Lowest Responsible Bidder The bidding system is designed to ensure that construction projects are completed in the most cost-efficient manner possible. But, is the lowest price always the best? Unqualified bidders can lead to project delays and cost over-runs due to substandard craftsmanship and practices. For example, a public works contract for asbestos abatement in Erie County was awarded to the lowest bidder in 2006. As it turned out, the contractor was unqualified to perform the work. The contractor utilized undocumented aliens with falsified asbestos abatement licenses on the project and ended up contaminating the job site and surrounding areas with asbestos. A later review showed the contractors work history was littered with civil judgments and various health and safety violation s.
Lowest Responsible Bidder The damage caused by this irresponsible bidder could have been averted through the further screening permitted under the Lowest Responsible Bidder process. The Lowest Responsible Bidder Process, which is available under New York State law, allows local governments, public authorities and public benefit corporations to dutifully screen project bidders to ensure that contractors who receive public contracts are qualified to perform the work for which they bid. The process is an efficient and effective way to weed out unqualified firms before they are put on the job. Dont let irresponsible contractors to cut corners on the projects you are paying for. To read more about the Lowest Responsible Bidder process and its benefits, click here.
Wicks Law Wicks Law is a measure that requires public construction projects above a pre- established cost threshold ($500,000 for Upstate New York) to let separate contracts for general contracting, plumbing, heating/ventilation/air conditioning, and electrical work. The law, which dates back to 1921, was enacted to promote competition and to protect workers rights – priorities that the Buffalo Building and Construction Trades Council continues to fight for to this day. Results have shown that the use of separate contracts has produced significant cost savings over single contract projects. One of the main reasons for the cost savings is that Wicks Law keeps the overall responsibility for project cost and performance with the projects owner, rather than allowing the contractor to control the cost. This helps protect the owners vested interest in the project. Many special interest groups are now looking to capitalize on the current economic crisis facing New York State by promising cost savings associated with the repeal of Wicks Law. Their promises are unsubstantiated by the facts.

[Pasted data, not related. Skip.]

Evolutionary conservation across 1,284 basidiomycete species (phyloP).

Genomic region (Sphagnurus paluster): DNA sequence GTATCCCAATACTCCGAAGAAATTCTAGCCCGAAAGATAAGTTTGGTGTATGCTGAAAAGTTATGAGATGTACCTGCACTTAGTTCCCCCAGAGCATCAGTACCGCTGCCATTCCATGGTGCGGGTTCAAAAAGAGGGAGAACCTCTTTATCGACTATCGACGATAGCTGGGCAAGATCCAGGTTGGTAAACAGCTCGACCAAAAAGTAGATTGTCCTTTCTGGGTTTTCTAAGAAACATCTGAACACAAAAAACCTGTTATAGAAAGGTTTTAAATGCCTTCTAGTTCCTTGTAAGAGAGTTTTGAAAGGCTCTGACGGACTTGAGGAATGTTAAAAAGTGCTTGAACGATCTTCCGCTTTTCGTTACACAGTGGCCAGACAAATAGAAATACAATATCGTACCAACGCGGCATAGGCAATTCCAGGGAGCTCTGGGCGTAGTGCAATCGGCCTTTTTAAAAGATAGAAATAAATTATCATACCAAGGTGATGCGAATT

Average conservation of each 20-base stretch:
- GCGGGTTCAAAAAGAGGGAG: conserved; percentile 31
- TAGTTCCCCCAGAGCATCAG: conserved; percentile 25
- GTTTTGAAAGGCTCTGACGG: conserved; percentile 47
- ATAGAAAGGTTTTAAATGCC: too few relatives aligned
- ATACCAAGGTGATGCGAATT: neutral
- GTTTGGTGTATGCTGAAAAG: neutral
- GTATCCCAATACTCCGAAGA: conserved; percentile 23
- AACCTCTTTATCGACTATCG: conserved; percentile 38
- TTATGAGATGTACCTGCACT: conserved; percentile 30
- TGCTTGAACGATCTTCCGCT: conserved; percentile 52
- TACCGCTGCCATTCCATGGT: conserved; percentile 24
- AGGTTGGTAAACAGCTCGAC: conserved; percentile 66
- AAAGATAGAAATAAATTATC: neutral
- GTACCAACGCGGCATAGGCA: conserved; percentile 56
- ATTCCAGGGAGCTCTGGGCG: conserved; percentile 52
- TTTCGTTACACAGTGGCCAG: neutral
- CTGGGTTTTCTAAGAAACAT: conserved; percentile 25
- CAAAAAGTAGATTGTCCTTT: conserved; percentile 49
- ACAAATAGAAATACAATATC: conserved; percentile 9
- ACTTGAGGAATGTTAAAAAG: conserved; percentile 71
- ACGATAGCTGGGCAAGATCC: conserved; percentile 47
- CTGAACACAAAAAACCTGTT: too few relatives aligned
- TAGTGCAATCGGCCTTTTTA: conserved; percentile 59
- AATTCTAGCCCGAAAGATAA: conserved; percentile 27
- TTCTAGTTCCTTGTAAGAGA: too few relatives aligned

Wicks Law Without Wicks Law, contractors will be free to mark-up the costs associated with keeping a project running smoothly and to pass those increases on to the owner, and ultimately the taxpayer. Competition would also be severely compromised by eliminating the protections that Wicks Law provides. Without soliciting separate bids for projects, there would be fewer contractors who would be able to afford to bid on all aspects of a project. This would leave only larger companies in line to handle the work. Having less competition seriously hinders the owners ability to control overall cost and allows contractors to significantly mark up their project bids. One only needs to look at private industry to see the effectiveness of the separate bid principles established by Wicks Law. Many private companies, who live and die by bottom line success, use separate bids to complete their projects because it is the most cost- effective way to complete projects on time and on budget. Separate bids protect the bottom line. More information on this important subject is available here.
Project Labor Agreements Project schedule, labor relations and cost are some of the overriding factors that the owner must consider at the start of every construction project. Unexpected schedule delays or extensions can have adverse repercussions on the overall cost of the project and become a significant hardship for the owner. One effective way to protect against such issues is through the use of a Project Labor Agreement. A Project Labor Agreement is a negotiated agreement that identifies and addresses the many factors that make for a smooth construction process. Such agreements have been found to be particularly helpful in establishing work site harmony, work schedules and hours, pay scales and the resolution of disputes that may arise throughout the project timeline. A Project Labor Agreement also provides protection to the local community by requiring the owner to use an agreed upon percentage of local workers and to maintain compliance with all Minority and Woman-owned Business Enterprise goals. Project Labor Agreements can also have a positive impact on your competitive bidding process by providing a single collective bargaining agreement and removing any labor uncertainties. As a result, you may see enhanced competition since all bidders will be on a level playing field.